Turbulence Measurements in a High Reynolds Number Tidal Channel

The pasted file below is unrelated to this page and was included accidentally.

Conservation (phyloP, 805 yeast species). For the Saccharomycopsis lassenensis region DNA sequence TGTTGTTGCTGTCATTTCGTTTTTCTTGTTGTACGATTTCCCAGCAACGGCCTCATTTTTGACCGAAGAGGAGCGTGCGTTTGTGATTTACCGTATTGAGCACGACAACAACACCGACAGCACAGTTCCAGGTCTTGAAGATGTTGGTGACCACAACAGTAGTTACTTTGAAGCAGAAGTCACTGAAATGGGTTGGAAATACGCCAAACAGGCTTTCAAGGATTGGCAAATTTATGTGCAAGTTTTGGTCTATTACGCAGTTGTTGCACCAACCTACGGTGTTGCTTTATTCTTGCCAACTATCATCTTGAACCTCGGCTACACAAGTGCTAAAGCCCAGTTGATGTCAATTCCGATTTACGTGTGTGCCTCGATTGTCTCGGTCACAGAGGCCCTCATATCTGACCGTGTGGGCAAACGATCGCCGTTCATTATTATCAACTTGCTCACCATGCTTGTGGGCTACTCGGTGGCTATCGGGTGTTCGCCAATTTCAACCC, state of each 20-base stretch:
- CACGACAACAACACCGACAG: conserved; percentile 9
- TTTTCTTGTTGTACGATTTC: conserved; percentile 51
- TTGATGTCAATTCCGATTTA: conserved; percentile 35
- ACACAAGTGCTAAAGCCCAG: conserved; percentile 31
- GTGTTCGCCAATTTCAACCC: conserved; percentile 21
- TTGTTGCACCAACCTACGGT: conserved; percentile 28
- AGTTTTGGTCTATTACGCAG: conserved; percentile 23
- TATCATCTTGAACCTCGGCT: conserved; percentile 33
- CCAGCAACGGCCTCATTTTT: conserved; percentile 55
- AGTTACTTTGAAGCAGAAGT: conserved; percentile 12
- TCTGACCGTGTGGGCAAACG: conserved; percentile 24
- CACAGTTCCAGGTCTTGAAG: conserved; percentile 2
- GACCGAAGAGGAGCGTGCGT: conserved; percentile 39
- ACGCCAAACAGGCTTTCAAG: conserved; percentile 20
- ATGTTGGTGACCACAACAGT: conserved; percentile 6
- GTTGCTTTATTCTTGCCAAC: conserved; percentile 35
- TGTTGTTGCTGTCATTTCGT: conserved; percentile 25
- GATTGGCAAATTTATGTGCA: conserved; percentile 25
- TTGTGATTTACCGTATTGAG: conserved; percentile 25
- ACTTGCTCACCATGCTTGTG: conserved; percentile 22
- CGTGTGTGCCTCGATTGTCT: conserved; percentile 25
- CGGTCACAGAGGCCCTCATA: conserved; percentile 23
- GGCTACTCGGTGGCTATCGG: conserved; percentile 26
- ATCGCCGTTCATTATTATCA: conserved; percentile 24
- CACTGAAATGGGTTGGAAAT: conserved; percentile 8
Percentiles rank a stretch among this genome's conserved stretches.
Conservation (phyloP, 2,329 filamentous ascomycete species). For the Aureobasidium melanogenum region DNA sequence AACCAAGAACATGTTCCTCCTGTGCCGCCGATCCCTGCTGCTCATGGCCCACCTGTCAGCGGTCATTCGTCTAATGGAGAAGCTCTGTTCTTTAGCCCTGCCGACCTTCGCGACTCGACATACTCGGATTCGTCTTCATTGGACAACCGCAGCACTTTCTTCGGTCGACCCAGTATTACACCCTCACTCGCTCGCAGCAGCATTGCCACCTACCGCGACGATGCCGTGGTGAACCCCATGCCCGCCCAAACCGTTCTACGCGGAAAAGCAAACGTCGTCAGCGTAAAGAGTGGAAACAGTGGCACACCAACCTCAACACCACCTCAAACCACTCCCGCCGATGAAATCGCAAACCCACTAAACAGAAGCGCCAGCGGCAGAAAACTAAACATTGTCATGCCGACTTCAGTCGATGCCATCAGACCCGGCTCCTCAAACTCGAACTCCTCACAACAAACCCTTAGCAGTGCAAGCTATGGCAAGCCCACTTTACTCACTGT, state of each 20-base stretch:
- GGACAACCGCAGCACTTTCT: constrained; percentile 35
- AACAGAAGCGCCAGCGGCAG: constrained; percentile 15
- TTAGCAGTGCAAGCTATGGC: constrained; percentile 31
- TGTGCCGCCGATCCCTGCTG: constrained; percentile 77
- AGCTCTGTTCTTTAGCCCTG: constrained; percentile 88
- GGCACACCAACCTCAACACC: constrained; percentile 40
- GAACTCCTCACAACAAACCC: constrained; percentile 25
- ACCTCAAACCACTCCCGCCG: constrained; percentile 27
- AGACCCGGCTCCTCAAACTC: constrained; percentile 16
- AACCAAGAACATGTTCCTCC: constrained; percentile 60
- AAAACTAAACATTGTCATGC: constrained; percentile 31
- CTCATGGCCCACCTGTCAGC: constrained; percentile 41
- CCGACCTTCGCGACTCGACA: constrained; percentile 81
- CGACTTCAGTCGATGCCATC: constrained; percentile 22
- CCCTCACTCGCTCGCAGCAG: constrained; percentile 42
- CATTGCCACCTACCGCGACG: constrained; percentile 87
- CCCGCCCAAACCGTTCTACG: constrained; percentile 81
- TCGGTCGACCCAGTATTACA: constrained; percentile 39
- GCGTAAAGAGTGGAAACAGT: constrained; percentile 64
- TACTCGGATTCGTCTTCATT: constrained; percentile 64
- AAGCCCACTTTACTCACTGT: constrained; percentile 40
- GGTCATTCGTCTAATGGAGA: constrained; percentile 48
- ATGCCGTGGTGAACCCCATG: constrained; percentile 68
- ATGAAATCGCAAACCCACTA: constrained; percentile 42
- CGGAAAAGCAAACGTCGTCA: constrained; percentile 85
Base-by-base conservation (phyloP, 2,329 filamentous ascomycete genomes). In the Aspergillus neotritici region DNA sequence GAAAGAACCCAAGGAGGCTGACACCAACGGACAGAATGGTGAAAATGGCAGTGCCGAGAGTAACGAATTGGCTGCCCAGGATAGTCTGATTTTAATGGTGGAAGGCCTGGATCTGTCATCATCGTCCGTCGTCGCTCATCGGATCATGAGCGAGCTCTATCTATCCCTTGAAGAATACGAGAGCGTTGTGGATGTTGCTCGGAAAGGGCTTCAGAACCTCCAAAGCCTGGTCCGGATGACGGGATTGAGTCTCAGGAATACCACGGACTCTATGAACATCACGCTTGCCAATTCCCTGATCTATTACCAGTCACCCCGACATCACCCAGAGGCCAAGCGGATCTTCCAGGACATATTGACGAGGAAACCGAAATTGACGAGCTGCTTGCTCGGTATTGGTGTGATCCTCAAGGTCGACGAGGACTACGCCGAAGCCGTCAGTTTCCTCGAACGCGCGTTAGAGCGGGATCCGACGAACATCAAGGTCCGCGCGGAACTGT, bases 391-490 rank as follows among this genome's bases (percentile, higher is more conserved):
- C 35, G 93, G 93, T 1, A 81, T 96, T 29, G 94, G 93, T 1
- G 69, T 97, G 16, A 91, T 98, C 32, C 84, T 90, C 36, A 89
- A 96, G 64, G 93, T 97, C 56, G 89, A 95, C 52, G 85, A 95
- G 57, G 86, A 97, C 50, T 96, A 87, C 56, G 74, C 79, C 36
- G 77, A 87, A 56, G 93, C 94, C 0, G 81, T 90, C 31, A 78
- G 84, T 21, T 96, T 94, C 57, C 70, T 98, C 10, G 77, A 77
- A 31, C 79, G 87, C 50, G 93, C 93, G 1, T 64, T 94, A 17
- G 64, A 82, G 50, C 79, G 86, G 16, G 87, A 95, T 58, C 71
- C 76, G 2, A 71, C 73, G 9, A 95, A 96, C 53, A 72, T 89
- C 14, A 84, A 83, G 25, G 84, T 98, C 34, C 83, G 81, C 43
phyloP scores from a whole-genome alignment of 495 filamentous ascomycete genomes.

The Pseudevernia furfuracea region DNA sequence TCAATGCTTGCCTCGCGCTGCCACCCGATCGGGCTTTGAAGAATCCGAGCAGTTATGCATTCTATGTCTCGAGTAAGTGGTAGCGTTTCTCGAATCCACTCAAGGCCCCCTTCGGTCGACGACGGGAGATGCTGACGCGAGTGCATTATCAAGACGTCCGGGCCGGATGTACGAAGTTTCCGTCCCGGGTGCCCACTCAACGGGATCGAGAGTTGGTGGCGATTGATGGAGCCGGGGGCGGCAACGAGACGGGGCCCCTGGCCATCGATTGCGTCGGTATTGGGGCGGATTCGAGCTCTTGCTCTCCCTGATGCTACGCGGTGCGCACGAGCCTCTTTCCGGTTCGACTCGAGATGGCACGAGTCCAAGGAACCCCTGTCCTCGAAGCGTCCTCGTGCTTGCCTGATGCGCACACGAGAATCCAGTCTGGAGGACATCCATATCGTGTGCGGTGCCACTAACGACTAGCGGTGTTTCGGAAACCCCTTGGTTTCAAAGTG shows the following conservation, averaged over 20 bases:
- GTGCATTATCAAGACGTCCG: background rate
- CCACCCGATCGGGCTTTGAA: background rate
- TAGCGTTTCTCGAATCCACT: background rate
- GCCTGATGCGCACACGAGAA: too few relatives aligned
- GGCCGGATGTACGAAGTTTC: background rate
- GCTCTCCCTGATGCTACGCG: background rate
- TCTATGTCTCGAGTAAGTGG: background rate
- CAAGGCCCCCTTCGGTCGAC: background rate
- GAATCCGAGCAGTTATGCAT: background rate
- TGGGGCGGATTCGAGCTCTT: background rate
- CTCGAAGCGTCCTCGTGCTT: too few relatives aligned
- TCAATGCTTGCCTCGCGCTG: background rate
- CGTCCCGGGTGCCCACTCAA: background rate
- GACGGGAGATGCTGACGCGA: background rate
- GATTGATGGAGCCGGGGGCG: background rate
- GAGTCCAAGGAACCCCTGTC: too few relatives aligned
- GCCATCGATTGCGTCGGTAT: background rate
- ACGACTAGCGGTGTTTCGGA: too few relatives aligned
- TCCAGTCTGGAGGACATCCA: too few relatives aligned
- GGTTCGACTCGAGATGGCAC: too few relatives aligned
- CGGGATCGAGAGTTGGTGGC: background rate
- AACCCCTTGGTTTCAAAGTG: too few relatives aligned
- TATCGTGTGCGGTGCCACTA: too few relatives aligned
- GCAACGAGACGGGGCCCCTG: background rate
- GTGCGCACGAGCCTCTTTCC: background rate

Measuring oceanic turbulence in a high Reynolds number flow is a challenge for several reasons: strong flows generate high drag on instrument support structures, turbulent fluctuations are intermittent and irregular, and available instrumentation techniques are limited by the spatial and temporal scales they can accurately resolve. Despite these challenges, field measurements are needed to characterize the dynamics of these energetic flows because Reynolds numbers of О(10^8) are not yet achievable in either numerical simulations or laboratory experiments. This thesis presents the analysis and discussion of turbulence measurements that were acquired in Grand Passage, Nova Scotia, which is a tidal channel where the flow speed reaches 2.5 m/s and the Reynolds number is 8 x 10^7. The data were collected during three separate field campaigns that included the deployment of four bottom-mounted acoustic Doppler current profilers (ADCPs) and an underwater, streamlined buoy “flown” at mid-depth. The data were used to: (1) assess the capabilities and limitations of both instrumentation techniques and analysis methods for turbulence measurements in high-flow environments, (2) characterize the spatial and temporal variability in turbulence and boundary layer parameters, and (3) investigate the validity of existing theoretical and empirical relationships. The results indicate that speed-bin averaged rates of dissipation, ε, computed from ADCP data, agree to within a factor of two with direct estimates obtained from the shear probes. At all sites, the dissipation rate is log-normally distributed, and spectral and second-order structure function (SF2) methods yield estimates of ε from the ADCP data that agree to within 16%. Doppler noise levels—estimated using a modified SF2 method—are speed-independent and in agreement with those obtained from the velocity spectra. Spatial variability and ebb/flood asymmetries in both the velocity profiles and the second-order turbulence statistics are attributed—in part—to the upstream bottom roughness. Imbalances in the local rates of production and dissipation are attributed to streamwise advection, and the degree of anisotropy is shown to vary throughout the water column. A modified form of the Kaimal spectrum is shown to predict the ADCP velocity spectra at large scales.